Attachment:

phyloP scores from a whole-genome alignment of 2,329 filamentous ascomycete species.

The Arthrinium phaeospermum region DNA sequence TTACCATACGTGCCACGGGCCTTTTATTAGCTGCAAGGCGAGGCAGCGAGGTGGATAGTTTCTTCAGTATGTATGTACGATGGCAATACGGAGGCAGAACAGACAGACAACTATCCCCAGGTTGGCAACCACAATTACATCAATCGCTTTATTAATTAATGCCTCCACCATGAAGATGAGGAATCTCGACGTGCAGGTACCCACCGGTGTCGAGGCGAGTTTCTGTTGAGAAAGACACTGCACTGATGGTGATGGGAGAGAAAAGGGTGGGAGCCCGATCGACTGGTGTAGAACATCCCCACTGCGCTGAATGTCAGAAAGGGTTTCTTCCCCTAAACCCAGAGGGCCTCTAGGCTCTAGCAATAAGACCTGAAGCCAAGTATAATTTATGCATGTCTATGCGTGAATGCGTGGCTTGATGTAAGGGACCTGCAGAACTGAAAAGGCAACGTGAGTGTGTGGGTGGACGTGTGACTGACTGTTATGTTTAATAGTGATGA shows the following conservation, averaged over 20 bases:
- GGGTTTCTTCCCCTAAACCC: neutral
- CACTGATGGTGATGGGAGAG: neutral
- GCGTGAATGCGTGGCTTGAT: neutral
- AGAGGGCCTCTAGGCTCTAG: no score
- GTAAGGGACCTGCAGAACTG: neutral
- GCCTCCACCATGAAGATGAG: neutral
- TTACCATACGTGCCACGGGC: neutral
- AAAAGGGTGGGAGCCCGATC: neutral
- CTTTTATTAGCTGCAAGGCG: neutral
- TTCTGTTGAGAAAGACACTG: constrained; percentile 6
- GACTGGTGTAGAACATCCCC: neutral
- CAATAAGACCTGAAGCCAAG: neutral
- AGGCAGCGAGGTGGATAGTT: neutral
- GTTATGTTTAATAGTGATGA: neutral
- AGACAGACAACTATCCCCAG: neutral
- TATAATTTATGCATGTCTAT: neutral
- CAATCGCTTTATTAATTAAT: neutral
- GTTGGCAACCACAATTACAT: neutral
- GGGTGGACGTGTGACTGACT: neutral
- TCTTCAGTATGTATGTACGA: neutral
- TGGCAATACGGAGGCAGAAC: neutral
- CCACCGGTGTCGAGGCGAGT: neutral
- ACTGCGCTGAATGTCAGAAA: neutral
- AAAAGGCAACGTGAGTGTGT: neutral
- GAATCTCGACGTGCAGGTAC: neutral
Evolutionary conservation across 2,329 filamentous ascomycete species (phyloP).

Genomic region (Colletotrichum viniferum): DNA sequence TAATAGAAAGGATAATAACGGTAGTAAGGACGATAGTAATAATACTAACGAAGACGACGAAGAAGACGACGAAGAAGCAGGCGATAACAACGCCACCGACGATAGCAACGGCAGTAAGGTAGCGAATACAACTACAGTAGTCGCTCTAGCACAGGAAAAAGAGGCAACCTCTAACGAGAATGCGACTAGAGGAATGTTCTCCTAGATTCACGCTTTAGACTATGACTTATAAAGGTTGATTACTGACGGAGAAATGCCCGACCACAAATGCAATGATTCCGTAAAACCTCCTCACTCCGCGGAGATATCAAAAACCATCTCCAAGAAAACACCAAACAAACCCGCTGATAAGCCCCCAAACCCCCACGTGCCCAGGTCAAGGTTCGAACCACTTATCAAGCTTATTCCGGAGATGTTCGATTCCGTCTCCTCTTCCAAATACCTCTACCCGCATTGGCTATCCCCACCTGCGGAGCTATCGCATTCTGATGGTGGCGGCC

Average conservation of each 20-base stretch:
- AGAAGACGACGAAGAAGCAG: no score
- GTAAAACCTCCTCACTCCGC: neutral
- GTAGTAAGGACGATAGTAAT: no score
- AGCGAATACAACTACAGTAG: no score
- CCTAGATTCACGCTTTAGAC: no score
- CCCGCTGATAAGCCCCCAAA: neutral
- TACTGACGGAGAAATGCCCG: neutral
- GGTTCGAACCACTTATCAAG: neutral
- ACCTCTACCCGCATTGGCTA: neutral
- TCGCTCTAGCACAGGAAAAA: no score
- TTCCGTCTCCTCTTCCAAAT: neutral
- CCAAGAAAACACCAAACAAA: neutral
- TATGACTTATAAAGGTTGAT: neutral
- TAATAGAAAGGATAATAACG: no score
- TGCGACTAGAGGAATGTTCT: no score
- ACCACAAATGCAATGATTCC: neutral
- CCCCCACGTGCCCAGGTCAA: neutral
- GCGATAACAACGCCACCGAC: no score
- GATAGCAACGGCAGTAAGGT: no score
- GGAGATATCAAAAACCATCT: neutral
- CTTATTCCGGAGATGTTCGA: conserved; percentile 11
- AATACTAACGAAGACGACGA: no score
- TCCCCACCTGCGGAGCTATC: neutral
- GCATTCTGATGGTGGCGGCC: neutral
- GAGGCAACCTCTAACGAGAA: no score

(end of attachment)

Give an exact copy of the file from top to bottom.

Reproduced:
phyloP scores from a whole-genome alignment of 2,329 filamentous ascomycete species.

The Arthrinium phaeospermum region DNA sequence TTACCATACGTGCCACGGGCCTTTTATTAGCTGCAAGGCGAGGCAGCGAGGTGGATAGTTTCTTCAGTATGTATGTACGATGGCAATACGGAGGCAGAACAGACAGACAACTATCCCCAGGTTGGCAACCACAATTACATCAATCGCTTTATTAATTAATGCCTCCACCATGAAGATGAGGAATCTCGACGTGCAGGTACCCACCGGTGTCGAGGCGAGTTTCTGTTGAGAAAGACACTGCACTGATGGTGATGGGAGAGAAAAGGGTGGGAGCCCGATCGACTGGTGTAGAACATCCCCACTGCGCTGAATGTCAGAAAGGGTTTCTTCCCCTAAACCCAGAGGGCCTCTAGGCTCTAGCAATAAGACCTGAAGCCAAGTATAATTTATGCATGTCTATGCGTGAATGCGTGGCTTGATGTAAGGGACCTGCAGAACTGAAAAGGCAACGTGAGTGTGTGGGTGGACGTGTGACTGACTGTTATGTTTAATAGTGATGA shows the following conservation, averaged over 20 bases:
- GGGTTTCTTCCCCTAAACCC: neutral
- CACTGATGGTGATGGGAGAG: neutral
- GCGTGAATGCGTGGCTTGAT: neutral
- AGAGGGCCTCTAGGCTCTAG: no score
- GTAAGGGACCTGCAGAACTG: neutral
- GCCTCCACCATGAAGATGAG: neutral
- TTACCATACGTGCCACGGGC: neutral
- AAAAGGGTGGGAGCCCGATC: neutral
- CTTTTATTAGCTGCAAGGCG: neutral
- TTCTGTTGAGAAAGACACTG: constrained; percentile 6
- GACTGGTGTAGAACATCCCC: neutral
- CAATAAGACCTGAAGCCAAG: neutral
- AGGCAGCGAGGTGGATAGTT: neutral
- GTTATGTTTAATAGTGATGA: neutral
- AGACAGACAACTATCCCCAG: neutral
- TATAATTTATGCATGTCTAT: neutral
- CAATCGCTTTATTAATTAAT: neutral
- GTTGGCAACCACAATTACAT: neutral
- GGGTGGACGTGTGACTGACT: neutral
- TCTTCAGTATGTATGTACGA: neutral
- TGGCAATACGGAGGCAGAAC: neutral
- CCACCGGTGTCGAGGCGAGT: neutral
- ACTGCGCTGAATGTCAGAAA: neutral
- AAAAGGCAACGTGAGTGTGT: neutral
- GAATCTCGACGTGCAGGTAC: neutral
Evolutionary conservation across 2,329 filamentous ascomycete species (phyloP).

Genomic region (Colletotrichum viniferum): DNA sequence TAATAGAAAGGATAATAACGGTAGTAAGGACGATAGTAATAATACTAACGAAGACGACGAAGAAGACGACGAAGAAGCAGGCGATAACAACGCCACCGACGATAGCAACGGCAGTAAGGTAGCGAATACAACTACAGTAGTCGCTCTAGCACAGGAAAAAGAGGCAACCTCTAACGAGAATGCGACTAGAGGAATGTTCTCCTAGATTCACGCTTTAGACTATGACTTATAAAGGTTGATTACTGACGGAGAAATGCCCGACCACAAATGCAATGATTCCGTAAAACCTCCTCACTCCGCGGAGATATCAAAAACCATCTCCAAGAAAACACCAAACAAACCCGCTGATAAGCCCCCAAACCCCCACGTGCCCAGGTCAAGGTTCGAACCACTTATCAAGCTTATTCCGGAGATGTTCGATTCCGTCTCCTCTTCCAAATACCTCTACCCGCATTGGCTATCCCCACCTGCGGAGCTATCGCATTCTGATGGTGGCGGCC

Average conservation of each 20-base stretch:
- AGAAGACGACGAAGAAGCAG: no score
- GTAAAACCTCCTCACTCCGC: neutral
- GTAGTAAGGACGATAGTAAT: no score
- AGCGAATACAACTACAGTAG: no score
- CCTAGATTCACGCTTTAGAC: no score
- CCCGCTGATAAGCCCCCAAA: neutral
- TACTGACGGAGAAATGCCCG: neutral
- GGTTCGAACCACTTATCAAG: neutral
- ACCTCTACCCGCATTGGCTA: neutral
- TCGCTCTAGCACAGGAAAAA: no score
- TTCCGTCTCCTCTTCCAAAT: neutral
- CCAAGAAAACACCAAACAAA: neutral
- TATGACTTATAAAGGTTGAT: neutral
- TAATAGAAAGGATAATAACG: no score
- TGCGACTAGAGGAATGTTCT: no score
- ACCACAAATGCAATGATTCC: neutral
- CCCCCACGTGCCCAGGTCAA: neutral
- GCGATAACAACGCCACCGAC: no score
- GATAGCAACGGCAGTAAGGT: no score
- GGAGATATCAAAAACCATCT: neutral
- CTTATTCCGGAGATGTTCGA: conserved; percentile 11
- AATACTAACGAAGACGACGA: no score
- TCCCCACCTGCGGAGCTATC: neutral
- GCATTCTGATGGTGGCGGCC: neutral
- GAGGCAACCTCTAACGAGAA: no score